The American Historical Association weighed in on moves to tear down monuments to the Confederacy, saying that removing monuments does not erase history.
"A monument is not history itself; a monument commemorates an aspect of history, representing a moment in the past when a public or private decision defined who would be honored in a community's public spaces," according to the association's statement.
"To remove a monument, or to change the name of a school or street, is not to erase history, but rather to alter or call attention to a previous interpretation of history," the association continued.
The association credited President Donald Trump, who tweeted Aug. 16 "you can't change history, but you can learn from it."
"Understanding the specific historical context of Confederate monuments in America is imperative to informed public debate," the association noted, adding Confederate monuments placed in the early 20th century were "intended, in part . . . to intimidate African-Americans politically and isolate them from the mainstream of public life."
The association said it recommended there was no democratic process in deciding about the monuments to the Confederate leaders.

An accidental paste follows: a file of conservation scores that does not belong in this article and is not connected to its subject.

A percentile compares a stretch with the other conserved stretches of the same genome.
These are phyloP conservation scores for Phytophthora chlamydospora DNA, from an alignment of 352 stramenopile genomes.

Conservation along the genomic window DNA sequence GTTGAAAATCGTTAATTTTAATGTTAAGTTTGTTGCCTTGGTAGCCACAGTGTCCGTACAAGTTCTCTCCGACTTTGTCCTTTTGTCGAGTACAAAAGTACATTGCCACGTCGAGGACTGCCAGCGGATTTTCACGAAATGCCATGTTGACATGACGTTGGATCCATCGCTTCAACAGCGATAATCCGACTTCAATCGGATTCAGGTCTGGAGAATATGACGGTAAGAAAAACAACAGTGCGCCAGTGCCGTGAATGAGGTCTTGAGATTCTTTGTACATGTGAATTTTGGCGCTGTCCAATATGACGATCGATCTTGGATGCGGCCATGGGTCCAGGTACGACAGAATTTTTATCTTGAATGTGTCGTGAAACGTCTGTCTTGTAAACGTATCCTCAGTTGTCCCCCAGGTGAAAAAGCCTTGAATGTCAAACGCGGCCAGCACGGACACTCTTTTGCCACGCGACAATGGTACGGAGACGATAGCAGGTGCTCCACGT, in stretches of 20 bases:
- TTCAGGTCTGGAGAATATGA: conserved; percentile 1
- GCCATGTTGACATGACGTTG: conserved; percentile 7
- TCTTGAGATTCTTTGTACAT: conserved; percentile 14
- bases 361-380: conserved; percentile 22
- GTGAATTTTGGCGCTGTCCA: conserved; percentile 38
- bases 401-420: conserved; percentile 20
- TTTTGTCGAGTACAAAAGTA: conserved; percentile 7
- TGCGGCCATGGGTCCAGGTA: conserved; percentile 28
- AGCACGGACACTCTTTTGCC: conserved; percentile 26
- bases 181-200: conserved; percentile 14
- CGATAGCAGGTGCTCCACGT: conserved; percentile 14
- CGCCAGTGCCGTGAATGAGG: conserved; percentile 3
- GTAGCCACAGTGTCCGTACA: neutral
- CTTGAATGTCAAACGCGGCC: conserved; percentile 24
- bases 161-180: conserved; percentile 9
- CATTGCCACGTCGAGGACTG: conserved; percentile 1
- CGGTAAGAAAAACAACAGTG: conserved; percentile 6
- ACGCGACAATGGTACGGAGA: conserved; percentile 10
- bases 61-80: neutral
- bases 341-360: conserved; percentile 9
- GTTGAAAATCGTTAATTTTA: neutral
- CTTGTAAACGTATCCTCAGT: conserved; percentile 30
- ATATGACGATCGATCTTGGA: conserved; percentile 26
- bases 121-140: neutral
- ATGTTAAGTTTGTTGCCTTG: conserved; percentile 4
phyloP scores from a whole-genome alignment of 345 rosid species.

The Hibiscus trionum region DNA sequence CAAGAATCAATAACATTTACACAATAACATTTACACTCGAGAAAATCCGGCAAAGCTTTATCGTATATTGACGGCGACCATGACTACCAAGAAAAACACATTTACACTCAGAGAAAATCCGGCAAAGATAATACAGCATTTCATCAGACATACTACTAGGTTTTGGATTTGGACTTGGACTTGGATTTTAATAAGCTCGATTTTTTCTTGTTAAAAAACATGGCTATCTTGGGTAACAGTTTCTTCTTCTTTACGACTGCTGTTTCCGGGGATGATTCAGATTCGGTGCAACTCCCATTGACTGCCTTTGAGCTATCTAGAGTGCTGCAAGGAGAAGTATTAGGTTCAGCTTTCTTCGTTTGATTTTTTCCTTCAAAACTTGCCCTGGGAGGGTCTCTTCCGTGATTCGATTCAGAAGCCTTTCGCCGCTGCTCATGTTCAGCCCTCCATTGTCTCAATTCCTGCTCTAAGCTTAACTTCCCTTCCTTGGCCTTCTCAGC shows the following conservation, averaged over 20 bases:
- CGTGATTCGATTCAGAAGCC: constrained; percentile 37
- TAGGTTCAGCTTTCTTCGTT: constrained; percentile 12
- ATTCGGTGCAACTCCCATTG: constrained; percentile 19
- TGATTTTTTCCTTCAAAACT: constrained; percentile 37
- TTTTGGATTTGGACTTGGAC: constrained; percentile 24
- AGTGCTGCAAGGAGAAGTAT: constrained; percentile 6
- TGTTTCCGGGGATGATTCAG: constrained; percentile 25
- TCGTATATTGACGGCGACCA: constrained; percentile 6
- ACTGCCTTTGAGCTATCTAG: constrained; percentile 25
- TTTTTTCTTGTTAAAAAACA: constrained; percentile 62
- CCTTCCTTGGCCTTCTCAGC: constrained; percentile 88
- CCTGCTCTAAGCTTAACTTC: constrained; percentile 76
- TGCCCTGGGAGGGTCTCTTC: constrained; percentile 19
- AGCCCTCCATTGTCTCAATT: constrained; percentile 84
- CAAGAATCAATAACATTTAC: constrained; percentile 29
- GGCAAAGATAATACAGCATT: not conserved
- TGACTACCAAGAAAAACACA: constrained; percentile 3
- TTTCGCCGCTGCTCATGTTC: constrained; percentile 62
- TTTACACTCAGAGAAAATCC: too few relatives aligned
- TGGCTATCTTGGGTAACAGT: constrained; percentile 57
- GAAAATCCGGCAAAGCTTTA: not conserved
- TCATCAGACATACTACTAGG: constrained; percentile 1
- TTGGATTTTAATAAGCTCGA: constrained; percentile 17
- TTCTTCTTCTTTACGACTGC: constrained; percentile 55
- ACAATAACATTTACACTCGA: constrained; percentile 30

"African-Americans had no voice and no opportunity to raise questions about the purposes or likely impact of the honor accorded to the builders of the Confederate States of America," the group wrote in its statement.
"The American Historical Association recommends that it's time to reconsider these decisions," the statement read.
Some cities have removed or have plans to remove statues of Confederate historical figures from public spaces, The New York Times reported, responding in the wake of the white nationalist rally in Charlottesville, Virginia that resulted in one death.
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